AMD has now officially released their much anticipated Radeon RX VEGA 64 GPU, so of course the first thing to test is its capabilities in crypto mining. There were many rumors about the performance of the VEGA 64 regarding crypto mining, especially with its new HBM2 memory, but in reality, it does not seem like it will be the best option for miners. The out-of-the-box VEGA 64 posts a hashrate for Ethereum mining of only 31-32 MHS despite running with a fairly high power consumption. It also runs very hot, and the higher the temperature goes, the lower the performance drops.
In this iteration of Gestalt Server News:
– A look at AMD and Intel’s surprisingly competitive server platforms
– HyperGrid’s on-demand on-site solution
– How VMs are still more portable than Docker containers
Getting the most out of your home lab is essential for keeping up on certifications, and to keep expanding your skill sets in general. Matt Crape set himself the ambitious goal of expanding his home lab using the hopeful budget of $0.00, a man after my own heart.
AMD’s X399 is an unsubtle chipset for its unsubtle Threadripper CPUs. Luckily, AMD’s OEM partners are up to the challenge to design motherboards up to this standard. The initial batch are extremely high end, loaded with every feature imaginable. The one thing they all lack? Tasteful design. We’ve ranked the X399 launch motherboards by sheet tackiness, so you don’t have to.
Usually when we hear about increasing SSD capacity, it’s a matter of increasing flash density on a given chip. Intel is certainly no slouch in this department of innovation, or at least they are able to keep pace with other players in the industry.
But for their push into petabyte flash capacity, Intel seems to have rethought the rules a bit. Instead of cramming more flash onto a traditional form factor, Intel has put flash into a form factor specifically designed for the data center.
The year is 2017. At this point, whenever Windows Server 2003 provides the inspiration for a blog post, it’s probably not going to be the very salutary.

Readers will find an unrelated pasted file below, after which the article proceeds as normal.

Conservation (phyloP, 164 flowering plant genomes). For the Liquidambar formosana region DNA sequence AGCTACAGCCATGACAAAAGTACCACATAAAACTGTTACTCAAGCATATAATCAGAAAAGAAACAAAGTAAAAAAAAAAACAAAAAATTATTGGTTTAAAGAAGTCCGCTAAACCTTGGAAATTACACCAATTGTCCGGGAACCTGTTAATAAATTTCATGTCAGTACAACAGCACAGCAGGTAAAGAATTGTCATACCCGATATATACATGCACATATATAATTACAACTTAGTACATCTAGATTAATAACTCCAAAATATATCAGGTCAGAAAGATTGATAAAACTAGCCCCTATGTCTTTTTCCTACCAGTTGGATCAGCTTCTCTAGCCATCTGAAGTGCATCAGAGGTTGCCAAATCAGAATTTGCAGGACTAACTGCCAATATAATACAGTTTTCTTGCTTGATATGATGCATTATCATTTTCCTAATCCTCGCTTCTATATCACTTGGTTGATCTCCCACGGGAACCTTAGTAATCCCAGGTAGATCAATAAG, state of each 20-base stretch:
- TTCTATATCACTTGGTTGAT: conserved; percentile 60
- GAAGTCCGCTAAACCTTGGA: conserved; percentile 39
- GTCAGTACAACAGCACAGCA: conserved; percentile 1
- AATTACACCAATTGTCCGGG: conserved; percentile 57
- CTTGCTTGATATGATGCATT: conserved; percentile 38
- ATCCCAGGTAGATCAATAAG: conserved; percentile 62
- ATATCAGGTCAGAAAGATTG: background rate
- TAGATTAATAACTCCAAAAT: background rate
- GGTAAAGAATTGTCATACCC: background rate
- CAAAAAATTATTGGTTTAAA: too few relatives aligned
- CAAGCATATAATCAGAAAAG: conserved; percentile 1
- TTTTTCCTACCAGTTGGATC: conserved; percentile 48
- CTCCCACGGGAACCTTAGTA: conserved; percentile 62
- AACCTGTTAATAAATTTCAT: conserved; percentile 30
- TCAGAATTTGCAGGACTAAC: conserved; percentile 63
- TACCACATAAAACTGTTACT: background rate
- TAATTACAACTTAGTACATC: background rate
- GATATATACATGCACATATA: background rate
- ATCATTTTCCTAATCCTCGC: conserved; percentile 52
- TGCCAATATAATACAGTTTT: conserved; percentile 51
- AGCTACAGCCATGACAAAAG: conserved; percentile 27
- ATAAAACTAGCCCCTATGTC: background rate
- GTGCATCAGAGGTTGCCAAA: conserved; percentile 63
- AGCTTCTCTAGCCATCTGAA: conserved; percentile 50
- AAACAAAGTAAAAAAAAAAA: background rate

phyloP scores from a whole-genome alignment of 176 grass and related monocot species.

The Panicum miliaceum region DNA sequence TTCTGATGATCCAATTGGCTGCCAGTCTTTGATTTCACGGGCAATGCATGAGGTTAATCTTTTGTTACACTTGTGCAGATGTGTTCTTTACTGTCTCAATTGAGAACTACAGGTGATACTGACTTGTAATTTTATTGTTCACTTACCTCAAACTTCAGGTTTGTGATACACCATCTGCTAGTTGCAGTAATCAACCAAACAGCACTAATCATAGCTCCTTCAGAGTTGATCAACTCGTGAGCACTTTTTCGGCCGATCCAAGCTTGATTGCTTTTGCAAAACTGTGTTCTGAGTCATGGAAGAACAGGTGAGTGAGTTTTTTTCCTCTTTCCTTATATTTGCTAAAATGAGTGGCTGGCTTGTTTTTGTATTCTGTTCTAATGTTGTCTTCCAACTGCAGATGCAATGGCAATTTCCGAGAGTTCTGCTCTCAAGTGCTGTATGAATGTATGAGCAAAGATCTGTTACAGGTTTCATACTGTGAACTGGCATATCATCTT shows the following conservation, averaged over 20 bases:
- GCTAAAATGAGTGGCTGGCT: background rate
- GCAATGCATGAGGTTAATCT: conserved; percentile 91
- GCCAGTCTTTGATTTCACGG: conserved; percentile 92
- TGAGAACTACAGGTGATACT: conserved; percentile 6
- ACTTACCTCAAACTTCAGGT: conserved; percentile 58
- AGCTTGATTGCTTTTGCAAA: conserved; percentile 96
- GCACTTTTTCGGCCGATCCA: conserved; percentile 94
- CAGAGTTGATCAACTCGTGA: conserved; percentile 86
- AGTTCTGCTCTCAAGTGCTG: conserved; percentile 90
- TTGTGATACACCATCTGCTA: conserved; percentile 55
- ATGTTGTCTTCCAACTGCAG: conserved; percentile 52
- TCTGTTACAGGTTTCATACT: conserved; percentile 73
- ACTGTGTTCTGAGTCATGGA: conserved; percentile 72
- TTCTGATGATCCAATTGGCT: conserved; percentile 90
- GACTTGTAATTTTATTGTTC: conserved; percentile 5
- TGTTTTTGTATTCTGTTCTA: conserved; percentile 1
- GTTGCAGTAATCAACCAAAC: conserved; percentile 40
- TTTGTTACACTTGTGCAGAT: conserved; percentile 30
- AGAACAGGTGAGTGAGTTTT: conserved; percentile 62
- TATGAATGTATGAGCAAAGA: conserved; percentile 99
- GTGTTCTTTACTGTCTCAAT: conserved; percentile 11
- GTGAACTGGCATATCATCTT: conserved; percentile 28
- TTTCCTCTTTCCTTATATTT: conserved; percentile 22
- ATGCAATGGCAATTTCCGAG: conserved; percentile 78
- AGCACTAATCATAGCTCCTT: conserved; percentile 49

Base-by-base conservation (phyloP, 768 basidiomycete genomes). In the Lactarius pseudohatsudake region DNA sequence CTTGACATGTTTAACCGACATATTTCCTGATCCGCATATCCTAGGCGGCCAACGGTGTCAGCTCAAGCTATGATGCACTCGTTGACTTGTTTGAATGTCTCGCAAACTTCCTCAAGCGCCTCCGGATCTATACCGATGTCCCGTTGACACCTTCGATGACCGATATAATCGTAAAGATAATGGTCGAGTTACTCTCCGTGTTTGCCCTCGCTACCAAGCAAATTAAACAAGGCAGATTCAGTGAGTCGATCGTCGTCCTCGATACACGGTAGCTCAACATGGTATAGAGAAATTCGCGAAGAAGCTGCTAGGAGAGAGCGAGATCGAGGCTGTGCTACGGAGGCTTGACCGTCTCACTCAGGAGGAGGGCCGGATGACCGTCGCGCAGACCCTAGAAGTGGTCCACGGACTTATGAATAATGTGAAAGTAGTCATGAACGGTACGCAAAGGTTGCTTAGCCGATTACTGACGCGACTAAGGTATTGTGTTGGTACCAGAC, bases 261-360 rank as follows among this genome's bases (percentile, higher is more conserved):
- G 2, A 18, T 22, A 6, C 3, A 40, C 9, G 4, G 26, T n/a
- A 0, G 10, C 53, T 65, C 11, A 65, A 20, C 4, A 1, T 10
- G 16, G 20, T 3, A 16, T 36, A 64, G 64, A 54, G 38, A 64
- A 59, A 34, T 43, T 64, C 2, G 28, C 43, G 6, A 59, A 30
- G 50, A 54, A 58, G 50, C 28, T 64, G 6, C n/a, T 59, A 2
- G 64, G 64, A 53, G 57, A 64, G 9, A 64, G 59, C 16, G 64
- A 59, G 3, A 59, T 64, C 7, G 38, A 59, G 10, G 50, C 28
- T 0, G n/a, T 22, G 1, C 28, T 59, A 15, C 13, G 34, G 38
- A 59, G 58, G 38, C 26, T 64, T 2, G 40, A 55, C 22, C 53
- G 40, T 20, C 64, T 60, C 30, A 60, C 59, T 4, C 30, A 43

Dan Frith used a recent experience with the dated OS to look at the state of software lifecycles, and quite frankly vent some frustration.
I longingly remember being a Systems Administrator configuring all my infrastructure through a variety of consoles. Those days are far behind me now since I spend much of my time helping customers navigate the new cloud world where infrastructure is managed through automation. It can be difficult to orchestrate pieces of the infrastructure into your server provisioning lifecycle but some vendors are embracing the new provisioning methods. Rubrik is one infrastructure company that has built a platform to thrive in this new automated world.
Checkers is the game I played to kill time waiting for tables at restaurants. But solving checkers turns out to be a fascinating exercise. Recently, Alphabet’s AlphaGo team has made a lot of headlines with their neural network-based ability to beat human Go masters. But Ray Lucchesi looks back at earlier days trying to solve checkers with much more limited hardware and fundamentally different approaches.
Intel did most of what they needed to do with the Xeon Scalable launch. There’s enough of a speed boost to get noticed, some interesting new options for server builds, and some cool low-level features that are going to matter in HPC and ML. This may be the biggest datacenter platform in a decade for Intel but it’s not a massive advancement overall.